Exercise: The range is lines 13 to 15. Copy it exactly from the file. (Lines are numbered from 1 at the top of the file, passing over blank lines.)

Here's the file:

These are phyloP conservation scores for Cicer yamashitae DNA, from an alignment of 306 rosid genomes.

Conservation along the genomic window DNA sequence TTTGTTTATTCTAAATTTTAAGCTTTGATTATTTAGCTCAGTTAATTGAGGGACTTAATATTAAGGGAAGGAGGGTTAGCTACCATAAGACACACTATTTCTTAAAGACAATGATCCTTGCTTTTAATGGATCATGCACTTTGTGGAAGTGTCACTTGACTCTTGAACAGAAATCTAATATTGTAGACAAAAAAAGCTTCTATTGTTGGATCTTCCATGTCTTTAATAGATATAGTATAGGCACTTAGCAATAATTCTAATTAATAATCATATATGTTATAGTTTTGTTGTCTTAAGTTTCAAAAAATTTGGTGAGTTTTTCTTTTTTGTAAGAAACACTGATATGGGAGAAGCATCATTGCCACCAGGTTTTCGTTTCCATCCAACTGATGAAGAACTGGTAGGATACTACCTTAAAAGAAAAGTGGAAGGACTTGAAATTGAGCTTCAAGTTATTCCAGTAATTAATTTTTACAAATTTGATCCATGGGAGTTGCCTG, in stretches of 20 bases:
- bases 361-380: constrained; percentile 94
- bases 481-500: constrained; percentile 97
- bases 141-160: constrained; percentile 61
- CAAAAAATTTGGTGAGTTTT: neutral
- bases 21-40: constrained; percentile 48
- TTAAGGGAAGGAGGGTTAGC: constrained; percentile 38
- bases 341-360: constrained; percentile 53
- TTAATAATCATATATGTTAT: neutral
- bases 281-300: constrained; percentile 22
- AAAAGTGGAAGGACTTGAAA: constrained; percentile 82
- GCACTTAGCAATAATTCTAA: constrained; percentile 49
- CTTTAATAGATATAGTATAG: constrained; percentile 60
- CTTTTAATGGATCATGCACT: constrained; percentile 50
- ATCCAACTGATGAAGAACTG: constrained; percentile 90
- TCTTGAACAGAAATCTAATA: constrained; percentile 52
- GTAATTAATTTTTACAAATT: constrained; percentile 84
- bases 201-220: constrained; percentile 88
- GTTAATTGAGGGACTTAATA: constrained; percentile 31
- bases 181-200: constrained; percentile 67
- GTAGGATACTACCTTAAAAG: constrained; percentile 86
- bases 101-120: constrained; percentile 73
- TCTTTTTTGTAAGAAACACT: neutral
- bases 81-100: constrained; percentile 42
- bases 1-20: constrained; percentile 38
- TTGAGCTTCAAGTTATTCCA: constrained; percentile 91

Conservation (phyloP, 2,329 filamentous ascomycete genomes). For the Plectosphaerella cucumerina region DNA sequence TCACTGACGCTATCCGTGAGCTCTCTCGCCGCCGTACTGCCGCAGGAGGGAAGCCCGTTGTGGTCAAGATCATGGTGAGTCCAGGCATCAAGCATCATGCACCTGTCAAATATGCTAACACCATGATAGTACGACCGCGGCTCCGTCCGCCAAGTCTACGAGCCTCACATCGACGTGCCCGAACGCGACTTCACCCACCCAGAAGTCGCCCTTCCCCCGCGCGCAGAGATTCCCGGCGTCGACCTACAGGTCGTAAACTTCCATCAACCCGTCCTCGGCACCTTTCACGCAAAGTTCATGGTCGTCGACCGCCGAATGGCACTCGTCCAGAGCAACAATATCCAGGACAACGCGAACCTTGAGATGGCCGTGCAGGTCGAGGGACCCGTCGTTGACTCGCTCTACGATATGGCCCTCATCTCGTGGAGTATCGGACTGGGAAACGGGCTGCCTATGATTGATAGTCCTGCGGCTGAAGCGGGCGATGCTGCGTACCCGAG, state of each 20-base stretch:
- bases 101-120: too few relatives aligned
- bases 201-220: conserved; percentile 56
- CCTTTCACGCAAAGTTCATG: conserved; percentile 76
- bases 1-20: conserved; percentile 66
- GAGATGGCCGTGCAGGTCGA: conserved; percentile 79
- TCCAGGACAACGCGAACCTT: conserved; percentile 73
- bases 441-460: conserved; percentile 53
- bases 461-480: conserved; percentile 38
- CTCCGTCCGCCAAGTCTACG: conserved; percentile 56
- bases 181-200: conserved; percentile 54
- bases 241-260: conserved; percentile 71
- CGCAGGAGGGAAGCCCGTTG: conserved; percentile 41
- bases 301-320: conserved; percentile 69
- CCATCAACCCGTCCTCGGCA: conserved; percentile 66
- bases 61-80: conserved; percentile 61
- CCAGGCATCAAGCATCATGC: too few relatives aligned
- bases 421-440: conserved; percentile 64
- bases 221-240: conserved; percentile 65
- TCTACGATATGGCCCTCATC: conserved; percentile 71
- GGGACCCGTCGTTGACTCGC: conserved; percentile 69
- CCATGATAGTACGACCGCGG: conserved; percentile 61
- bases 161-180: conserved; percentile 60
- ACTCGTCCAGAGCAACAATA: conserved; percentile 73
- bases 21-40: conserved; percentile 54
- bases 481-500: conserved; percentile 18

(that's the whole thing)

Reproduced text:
- GCACTTAGCAATAATTCTAA: constrained; percentile 49
- CTTTAATAGATATAGTATAG: constrained; percentile 60
- CTTTTAATGGATCATGCACT: constrained; percentile 50